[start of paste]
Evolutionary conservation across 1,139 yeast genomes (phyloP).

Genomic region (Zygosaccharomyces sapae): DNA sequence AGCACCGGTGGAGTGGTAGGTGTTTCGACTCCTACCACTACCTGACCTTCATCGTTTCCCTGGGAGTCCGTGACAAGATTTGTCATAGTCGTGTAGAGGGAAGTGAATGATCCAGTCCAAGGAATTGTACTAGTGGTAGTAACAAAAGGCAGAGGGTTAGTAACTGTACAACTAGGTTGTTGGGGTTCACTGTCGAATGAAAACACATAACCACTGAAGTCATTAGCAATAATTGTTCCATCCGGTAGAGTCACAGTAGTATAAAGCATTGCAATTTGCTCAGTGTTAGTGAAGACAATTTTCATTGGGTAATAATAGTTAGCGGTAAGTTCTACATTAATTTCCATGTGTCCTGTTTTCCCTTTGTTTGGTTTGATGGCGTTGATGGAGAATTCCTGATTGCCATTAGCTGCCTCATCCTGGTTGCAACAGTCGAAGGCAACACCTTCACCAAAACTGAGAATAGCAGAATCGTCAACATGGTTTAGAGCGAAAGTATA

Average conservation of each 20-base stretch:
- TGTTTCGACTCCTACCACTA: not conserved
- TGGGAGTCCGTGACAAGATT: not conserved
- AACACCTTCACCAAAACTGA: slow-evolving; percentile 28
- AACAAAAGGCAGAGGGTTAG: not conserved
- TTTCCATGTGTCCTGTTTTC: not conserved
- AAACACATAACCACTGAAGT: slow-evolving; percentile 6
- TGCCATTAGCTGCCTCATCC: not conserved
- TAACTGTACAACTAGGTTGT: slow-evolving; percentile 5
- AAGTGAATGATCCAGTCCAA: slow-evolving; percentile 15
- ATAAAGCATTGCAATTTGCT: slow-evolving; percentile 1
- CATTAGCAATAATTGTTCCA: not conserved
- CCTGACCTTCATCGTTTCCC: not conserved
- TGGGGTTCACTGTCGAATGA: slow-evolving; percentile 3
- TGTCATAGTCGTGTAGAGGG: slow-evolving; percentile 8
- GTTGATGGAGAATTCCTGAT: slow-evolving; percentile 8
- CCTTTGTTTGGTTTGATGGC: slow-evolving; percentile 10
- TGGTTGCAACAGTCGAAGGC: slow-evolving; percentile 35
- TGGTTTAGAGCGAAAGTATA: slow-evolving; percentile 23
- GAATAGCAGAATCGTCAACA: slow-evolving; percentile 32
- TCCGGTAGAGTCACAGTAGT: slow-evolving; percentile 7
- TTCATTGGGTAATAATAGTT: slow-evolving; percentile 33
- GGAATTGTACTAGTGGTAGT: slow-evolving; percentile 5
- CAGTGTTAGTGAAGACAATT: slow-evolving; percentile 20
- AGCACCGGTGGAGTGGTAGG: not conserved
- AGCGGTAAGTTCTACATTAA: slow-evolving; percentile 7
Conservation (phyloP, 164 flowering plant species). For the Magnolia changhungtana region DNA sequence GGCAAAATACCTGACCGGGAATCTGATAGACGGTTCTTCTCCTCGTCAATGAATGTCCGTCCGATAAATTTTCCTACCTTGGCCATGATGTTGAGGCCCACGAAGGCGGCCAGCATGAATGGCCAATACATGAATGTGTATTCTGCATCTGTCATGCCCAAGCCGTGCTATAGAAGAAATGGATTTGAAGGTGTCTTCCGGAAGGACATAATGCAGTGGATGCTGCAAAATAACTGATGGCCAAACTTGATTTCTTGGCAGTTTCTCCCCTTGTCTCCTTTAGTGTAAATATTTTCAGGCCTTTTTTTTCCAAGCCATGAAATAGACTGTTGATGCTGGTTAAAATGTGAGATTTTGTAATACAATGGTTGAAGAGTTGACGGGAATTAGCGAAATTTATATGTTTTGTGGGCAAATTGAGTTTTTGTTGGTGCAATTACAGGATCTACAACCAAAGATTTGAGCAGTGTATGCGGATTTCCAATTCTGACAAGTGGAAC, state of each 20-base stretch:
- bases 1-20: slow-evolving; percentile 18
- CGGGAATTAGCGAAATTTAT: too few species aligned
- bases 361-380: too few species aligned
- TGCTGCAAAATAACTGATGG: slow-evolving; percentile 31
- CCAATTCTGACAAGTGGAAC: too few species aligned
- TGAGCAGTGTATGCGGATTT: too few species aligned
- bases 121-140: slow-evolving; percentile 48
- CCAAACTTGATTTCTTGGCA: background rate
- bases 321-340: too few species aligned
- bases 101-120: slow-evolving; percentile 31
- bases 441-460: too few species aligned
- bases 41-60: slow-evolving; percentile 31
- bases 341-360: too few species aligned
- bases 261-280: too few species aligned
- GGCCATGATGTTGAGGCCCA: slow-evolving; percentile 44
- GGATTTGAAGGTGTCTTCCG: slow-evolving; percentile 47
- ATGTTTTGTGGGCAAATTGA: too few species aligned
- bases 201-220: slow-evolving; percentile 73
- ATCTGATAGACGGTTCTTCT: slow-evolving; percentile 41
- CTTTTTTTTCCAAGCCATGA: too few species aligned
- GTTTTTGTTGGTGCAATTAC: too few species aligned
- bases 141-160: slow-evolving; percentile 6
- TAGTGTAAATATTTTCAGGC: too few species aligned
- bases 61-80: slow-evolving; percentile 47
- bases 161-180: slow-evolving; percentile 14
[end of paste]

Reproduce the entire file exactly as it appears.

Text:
Evolutionary conservation across 1,139 yeast genomes (phyloP).

Genomic region (Zygosaccharomyces sapae): DNA sequence AGCACCGGTGGAGTGGTAGGTGTTTCGACTCCTACCACTACCTGACCTTCATCGTTTCCCTGGGAGTCCGTGACAAGATTTGTCATAGTCGTGTAGAGGGAAGTGAATGATCCAGTCCAAGGAATTGTACTAGTGGTAGTAACAAAAGGCAGAGGGTTAGTAACTGTACAACTAGGTTGTTGGGGTTCACTGTCGAATGAAAACACATAACCACTGAAGTCATTAGCAATAATTGTTCCATCCGGTAGAGTCACAGTAGTATAAAGCATTGCAATTTGCTCAGTGTTAGTGAAGACAATTTTCATTGGGTAATAATAGTTAGCGGTAAGTTCTACATTAATTTCCATGTGTCCTGTTTTCCCTTTGTTTGGTTTGATGGCGTTGATGGAGAATTCCTGATTGCCATTAGCTGCCTCATCCTGGTTGCAACAGTCGAAGGCAACACCTTCACCAAAACTGAGAATAGCAGAATCGTCAACATGGTTTAGAGCGAAAGTATA

Average conservation of each 20-base stretch:
- TGTTTCGACTCCTACCACTA: not conserved
- TGGGAGTCCGTGACAAGATT: not conserved
- AACACCTTCACCAAAACTGA: slow-evolving; percentile 28
- AACAAAAGGCAGAGGGTTAG: not conserved
- TTTCCATGTGTCCTGTTTTC: not conserved
- AAACACATAACCACTGAAGT: slow-evolving; percentile 6
- TGCCATTAGCTGCCTCATCC: not conserved
- TAACTGTACAACTAGGTTGT: slow-evolving; percentile 5
- AAGTGAATGATCCAGTCCAA: slow-evolving; percentile 15
- ATAAAGCATTGCAATTTGCT: slow-evolving; percentile 1
- CATTAGCAATAATTGTTCCA: not conserved
- CCTGACCTTCATCGTTTCCC: not conserved
- TGGGGTTCACTGTCGAATGA: slow-evolving; percentile 3
- TGTCATAGTCGTGTAGAGGG: slow-evolving; percentile 8
- GTTGATGGAGAATTCCTGAT: slow-evolving; percentile 8
- CCTTTGTTTGGTTTGATGGC: slow-evolving; percentile 10
- TGGTTGCAACAGTCGAAGGC: slow-evolving; percentile 35
- TGGTTTAGAGCGAAAGTATA: slow-evolving; percentile 23
- GAATAGCAGAATCGTCAACA: slow-evolving; percentile 32
- TCCGGTAGAGTCACAGTAGT: slow-evolving; percentile 7
- TTCATTGGGTAATAATAGTT: slow-evolving; percentile 33
- GGAATTGTACTAGTGGTAGT: slow-evolving; percentile 5
- CAGTGTTAGTGAAGACAATT: slow-evolving; percentile 20
- AGCACCGGTGGAGTGGTAGG: not conserved
- AGCGGTAAGTTCTACATTAA: slow-evolving; percentile 7
Conservation (phyloP, 164 flowering plant species). For the Magnolia changhungtana region DNA sequence GGCAAAATACCTGACCGGGAATCTGATAGACGGTTCTTCTCCTCGTCAATGAATGTCCGTCCGATAAATTTTCCTACCTTGGCCATGATGTTGAGGCCCACGAAGGCGGCCAGCATGAATGGCCAATACATGAATGTGTATTCTGCATCTGTCATGCCCAAGCCGTGCTATAGAAGAAATGGATTTGAAGGTGTCTTCCGGAAGGACATAATGCAGTGGATGCTGCAAAATAACTGATGGCCAAACTTGATTTCTTGGCAGTTTCTCCCCTTGTCTCCTTTAGTGTAAATATTTTCAGGCCTTTTTTTTCCAAGCCATGAAATAGACTGTTGATGCTGGTTAAAATGTGAGATTTTGTAATACAATGGTTGAAGAGTTGACGGGAATTAGCGAAATTTATATGTTTTGTGGGCAAATTGAGTTTTTGTTGGTGCAATTACAGGATCTACAACCAAAGATTTGAGCAGTGTATGCGGATTTCCAATTCTGACAAGTGGAAC, state of each 20-base stretch:
- bases 1-20: slow-evolving; percentile 18
- CGGGAATTAGCGAAATTTAT: too few species aligned
- bases 361-380: too few species aligned
- TGCTGCAAAATAACTGATGG: slow-evolving; percentile 31
- CCAATTCTGACAAGTGGAAC: too few species aligned
- TGAGCAGTGTATGCGGATTT: too few species aligned
- bases 121-140: slow-evolving; percentile 48
- CCAAACTTGATTTCTTGGCA: background rate
- bases 321-340: too few species aligned
- bases 101-120: slow-evolving; percentile 31
- bases 441-460: too few species aligned
- bases 41-60: slow-evolving; percentile 31
- bases 341-360: too few species aligned
- bases 261-280: too few species aligned
- GGCCATGATGTTGAGGCCCA: slow-evolving; percentile 44
- GGATTTGAAGGTGTCTTCCG: slow-evolving; percentile 47
- ATGTTTTGTGGGCAAATTGA: too few species aligned
- bases 201-220: slow-evolving; percentile 73
- ATCTGATAGACGGTTCTTCT: slow-evolving; percentile 41
- CTTTTTTTTCCAAGCCATGA: too few species aligned
- GTTTTTGTTGGTGCAATTAC: too few species aligned
- bases 141-160: slow-evolving; percentile 6
- TAGTGTAAATATTTTCAGGC: too few species aligned
- bases 61-80: slow-evolving; percentile 47
- bases 161-180: slow-evolving; percentile 14